CRASH!!! The sounds of something large colliding shook the entire staircase. We nearly jumped out of our skin. “What was THAT?” Ella said. I shut my mouth grabbing my knife. We both strained to listen. Thump. Thump. The sound of heavy steps far below us. They were getting gradually louder, ascending. I closed the door quietly and found a bit of rope in my bag. I didn’t bother with the logistics of how we were gonna get back down. I tied the rope to the doorknob and then to a nearby pipe behind the little square of a landing. Ella’s mouth was open, her head wagging back and forth meekly.

“Uh uh…I can’t believe this. If that’s that fucking junkie I’m stabbing his ass,” said Ella. “Please. Don’t start that I told you so shit.”

“Well…” I challenged, defiant. She sneered at me, her nose twitching, her figure coming toward me. I looked away. I felt totally ashamed that her expression made me falter.

[Click for another Flickr image]

We moved across the roof among the water tanks and pipes. It was like a colorful maze of metal junk. Then Ella flew, tripped over a pile of rusty spray cans, landing just shy of the edge of the roof. Her fingers hung in the open air as a few cans rolled right off the edge. We did not hear the sound of metal hitting pavement for a long time. Time enough for us to realized how high we were. How close Ella had come to traveling just as far. Ella shuddered, visibly shaken. I helped her up. She backed away from the edge, saying a quick “Thank you God” before we proceeded.

We saw no other ways down that didn’t involve fantastic acrobatics. We had no choice but to sit and wait. From so high, we heard faint traffic, and a whistling wind flying through crevices in dilapidated equipment. Other than that, silence. Not a soul was here but us, we had assumed. Ella’s hands were shaking as she put her camera to her face, zooming in to the door. I had good vision, so I kept my eyes trained on it as well.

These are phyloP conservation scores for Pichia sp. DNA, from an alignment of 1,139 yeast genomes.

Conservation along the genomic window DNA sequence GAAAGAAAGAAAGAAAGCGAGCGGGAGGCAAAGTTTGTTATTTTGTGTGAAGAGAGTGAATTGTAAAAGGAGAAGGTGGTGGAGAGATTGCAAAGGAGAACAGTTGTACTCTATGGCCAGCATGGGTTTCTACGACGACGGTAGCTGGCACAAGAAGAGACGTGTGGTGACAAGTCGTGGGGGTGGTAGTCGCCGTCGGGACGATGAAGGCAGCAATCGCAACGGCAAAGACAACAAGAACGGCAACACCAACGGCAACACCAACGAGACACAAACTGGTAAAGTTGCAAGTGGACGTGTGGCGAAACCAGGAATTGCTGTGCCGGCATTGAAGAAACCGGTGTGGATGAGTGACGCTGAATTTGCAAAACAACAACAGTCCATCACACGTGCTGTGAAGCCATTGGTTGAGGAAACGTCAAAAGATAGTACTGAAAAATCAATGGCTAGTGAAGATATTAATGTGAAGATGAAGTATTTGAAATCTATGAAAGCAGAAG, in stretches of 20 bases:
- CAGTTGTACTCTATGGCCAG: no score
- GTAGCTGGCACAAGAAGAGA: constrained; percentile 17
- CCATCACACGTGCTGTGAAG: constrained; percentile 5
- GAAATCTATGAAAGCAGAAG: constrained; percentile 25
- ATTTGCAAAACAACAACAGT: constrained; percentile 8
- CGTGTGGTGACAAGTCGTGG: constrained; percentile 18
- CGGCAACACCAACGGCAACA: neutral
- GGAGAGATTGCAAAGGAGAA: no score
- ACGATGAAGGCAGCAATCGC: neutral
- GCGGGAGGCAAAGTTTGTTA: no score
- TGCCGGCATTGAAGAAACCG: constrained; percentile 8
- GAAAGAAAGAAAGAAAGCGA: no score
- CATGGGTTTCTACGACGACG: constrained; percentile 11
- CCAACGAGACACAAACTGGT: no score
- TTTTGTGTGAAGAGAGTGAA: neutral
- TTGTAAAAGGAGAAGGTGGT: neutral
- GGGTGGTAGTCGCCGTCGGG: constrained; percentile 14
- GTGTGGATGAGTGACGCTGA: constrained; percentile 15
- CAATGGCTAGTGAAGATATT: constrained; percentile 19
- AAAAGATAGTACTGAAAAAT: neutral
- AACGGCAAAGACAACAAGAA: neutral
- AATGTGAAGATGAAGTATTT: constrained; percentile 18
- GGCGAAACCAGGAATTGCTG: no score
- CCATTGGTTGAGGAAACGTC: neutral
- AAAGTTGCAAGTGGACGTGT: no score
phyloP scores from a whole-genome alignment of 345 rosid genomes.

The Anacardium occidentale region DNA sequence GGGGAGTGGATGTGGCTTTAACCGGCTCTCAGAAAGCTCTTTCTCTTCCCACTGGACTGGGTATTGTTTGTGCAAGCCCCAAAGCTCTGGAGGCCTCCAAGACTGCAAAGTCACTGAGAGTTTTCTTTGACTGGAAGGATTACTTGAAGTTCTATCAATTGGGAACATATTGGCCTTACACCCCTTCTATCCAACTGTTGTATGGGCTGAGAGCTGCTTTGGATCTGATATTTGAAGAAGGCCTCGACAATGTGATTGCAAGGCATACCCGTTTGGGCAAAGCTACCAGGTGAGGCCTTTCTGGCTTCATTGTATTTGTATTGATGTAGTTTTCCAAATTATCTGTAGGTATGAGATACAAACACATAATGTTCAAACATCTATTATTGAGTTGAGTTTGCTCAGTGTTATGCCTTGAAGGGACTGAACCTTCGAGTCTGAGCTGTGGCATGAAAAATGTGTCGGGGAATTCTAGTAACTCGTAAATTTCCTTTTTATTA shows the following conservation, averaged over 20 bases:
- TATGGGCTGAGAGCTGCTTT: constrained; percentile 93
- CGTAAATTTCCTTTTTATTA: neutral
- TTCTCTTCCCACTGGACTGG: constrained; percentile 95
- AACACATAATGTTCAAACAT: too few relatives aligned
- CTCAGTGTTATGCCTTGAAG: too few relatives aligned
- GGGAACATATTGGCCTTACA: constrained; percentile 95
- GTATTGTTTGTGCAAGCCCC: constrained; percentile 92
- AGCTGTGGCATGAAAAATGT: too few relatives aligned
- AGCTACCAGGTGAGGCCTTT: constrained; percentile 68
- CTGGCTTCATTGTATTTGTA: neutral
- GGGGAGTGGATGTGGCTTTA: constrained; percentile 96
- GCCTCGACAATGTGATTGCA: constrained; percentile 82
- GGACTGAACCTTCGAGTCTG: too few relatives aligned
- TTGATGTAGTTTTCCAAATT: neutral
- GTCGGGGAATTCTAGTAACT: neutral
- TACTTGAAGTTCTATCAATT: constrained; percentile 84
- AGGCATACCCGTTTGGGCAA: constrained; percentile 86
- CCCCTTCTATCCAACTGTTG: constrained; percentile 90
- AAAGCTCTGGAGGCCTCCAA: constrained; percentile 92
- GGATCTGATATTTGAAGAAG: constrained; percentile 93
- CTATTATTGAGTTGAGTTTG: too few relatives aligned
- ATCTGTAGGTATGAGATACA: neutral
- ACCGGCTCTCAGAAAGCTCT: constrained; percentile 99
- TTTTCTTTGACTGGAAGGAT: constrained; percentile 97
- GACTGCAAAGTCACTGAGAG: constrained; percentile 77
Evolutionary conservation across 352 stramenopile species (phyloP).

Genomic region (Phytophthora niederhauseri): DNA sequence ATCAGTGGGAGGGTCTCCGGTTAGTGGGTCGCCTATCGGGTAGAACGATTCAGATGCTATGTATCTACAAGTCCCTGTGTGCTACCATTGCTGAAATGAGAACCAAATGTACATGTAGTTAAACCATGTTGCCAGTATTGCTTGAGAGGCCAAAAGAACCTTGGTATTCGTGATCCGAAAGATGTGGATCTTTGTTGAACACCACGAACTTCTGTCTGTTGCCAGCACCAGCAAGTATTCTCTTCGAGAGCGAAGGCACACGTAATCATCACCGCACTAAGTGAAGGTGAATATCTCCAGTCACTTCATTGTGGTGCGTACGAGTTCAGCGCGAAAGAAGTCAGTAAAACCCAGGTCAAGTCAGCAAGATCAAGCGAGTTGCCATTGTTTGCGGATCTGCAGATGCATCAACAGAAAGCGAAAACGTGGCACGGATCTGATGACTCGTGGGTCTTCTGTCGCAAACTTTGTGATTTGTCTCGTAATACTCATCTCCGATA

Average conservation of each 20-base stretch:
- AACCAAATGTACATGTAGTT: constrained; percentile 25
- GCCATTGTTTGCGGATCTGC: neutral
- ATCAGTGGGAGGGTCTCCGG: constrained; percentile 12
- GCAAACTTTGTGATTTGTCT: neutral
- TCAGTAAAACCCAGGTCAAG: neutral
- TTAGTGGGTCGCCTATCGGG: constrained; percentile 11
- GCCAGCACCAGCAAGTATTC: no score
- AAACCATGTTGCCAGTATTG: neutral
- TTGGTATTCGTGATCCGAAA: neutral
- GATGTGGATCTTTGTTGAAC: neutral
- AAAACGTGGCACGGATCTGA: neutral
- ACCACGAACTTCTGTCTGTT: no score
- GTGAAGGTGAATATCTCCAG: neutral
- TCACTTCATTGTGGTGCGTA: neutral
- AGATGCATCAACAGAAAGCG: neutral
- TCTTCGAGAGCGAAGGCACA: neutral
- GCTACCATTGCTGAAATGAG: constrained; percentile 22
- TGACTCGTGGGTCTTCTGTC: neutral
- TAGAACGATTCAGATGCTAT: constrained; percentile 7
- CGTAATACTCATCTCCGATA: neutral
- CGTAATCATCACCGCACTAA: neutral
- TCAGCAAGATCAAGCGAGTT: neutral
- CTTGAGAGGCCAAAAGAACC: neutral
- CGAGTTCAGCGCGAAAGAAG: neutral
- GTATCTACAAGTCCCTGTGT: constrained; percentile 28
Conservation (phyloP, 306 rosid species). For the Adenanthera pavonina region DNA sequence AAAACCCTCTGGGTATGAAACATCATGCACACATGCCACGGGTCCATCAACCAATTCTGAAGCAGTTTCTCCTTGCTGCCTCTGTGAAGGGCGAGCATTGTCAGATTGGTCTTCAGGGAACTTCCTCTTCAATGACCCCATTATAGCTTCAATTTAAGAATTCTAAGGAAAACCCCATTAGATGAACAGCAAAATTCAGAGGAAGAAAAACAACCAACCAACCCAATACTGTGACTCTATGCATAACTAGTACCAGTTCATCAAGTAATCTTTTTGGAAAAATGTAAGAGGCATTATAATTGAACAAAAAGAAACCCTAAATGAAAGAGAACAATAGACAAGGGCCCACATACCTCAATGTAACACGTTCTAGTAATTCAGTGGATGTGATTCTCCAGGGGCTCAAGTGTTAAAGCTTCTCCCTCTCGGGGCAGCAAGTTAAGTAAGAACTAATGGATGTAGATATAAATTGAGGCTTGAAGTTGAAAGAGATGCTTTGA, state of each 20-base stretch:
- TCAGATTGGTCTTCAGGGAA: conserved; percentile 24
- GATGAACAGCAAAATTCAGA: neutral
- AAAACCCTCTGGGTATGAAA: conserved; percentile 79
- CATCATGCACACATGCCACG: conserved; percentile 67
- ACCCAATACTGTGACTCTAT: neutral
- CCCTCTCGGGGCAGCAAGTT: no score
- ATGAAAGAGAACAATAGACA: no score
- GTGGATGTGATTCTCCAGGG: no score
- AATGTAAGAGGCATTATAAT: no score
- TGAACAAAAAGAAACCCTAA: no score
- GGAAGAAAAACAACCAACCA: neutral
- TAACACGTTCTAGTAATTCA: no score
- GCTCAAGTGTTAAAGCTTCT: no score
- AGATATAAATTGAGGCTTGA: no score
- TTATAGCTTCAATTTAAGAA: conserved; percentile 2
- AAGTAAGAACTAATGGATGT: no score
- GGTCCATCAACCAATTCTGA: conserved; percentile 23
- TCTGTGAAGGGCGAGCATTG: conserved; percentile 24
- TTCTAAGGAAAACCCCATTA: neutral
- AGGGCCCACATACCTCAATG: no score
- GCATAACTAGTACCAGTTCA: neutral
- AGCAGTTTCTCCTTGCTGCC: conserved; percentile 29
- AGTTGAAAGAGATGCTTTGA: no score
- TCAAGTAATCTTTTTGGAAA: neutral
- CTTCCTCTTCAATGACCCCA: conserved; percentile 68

My eyes wandered a couple times though. I caught a glimpse at something shiny nearby, behind a discarded air conditioner. I tapped Ella, but she waved me off and shushed me. I side-eyed her and crept closer to see what the object was. It looked like a large tree bough, only it was made of a semi-opaque yellowish material, really the color of snot. It was crystalline and jagged, and it had a red center. It smelled horrible, ugh. A nasty looking candy reject is what it was. I removed my gloves, and reached out to touch it. It was sticky. It reminded me of when my nephew left half-eaten candy on the table. All wet and sticky. Disgusting.

I retreated back to Ella to report what I’d seen. She flared her nostrils and went to shoot pictures of it. She was just as disgusted as I was. “Looks like a candy arm,” she said. I almost threw up. Over the edge of the building, damn the height.

After that business was over, we sat there for a long time. My phone read 3:00 pm. There was no one we could call in Chicago for help. The police had warned us that, although we had permission to be in the building, it was a plan wrought with folly. They were no use unless we were in a real emergency. By their standards, not ours.

Eventually Ella got tired of waiting, and we elected to go back the way we came and leave as soon as possible. We had enough footage of old candy wrappers and graffiti and posters and disembodied candied arms for a good collection. We’d had enough.

We crept back to the door. I listened hard, but heard nothing. So I collected my rope and quietly opened the door. I placed my foot on the first stair, and the sound of crumbling paint chips and old plastic wrappers and pop cans sounded to me like an air horn in front of a megaphone. We struggled to make as little noise as possible. Our descent was slow and careful. Every landing we glanced around the walls and checked the hallways. We were halfway down when we heard something. A scratching, rusty sound. We froze for five minutes as the sound faded into the distance. Ella’s lip trembled a bit, but her eyes remained steely.

I gestured toward the stairs. She nodded. We left that landing as quickly as we dared on the slippery paint chips.

[Click for another Flickr image]

The sound of machinery filled my ears again. I was about to stop on the stairs, but I ran into Ella’s back. She was holding onto the railing. “What? Why you stop?” I whispered, feeling like a hypocrite.

“The stairs are out,” Ella said. “Like something fell through.”

I looked down into the hole. The hole went down so far all we could see was broken wood surrounding a black circle. Even if we jumped the gap, we would be jumping gaps for a long time. And there was no guarantee we would always make it…

“We just fucking came up these stairs. What the actual hell fell through here?” Ella whispered.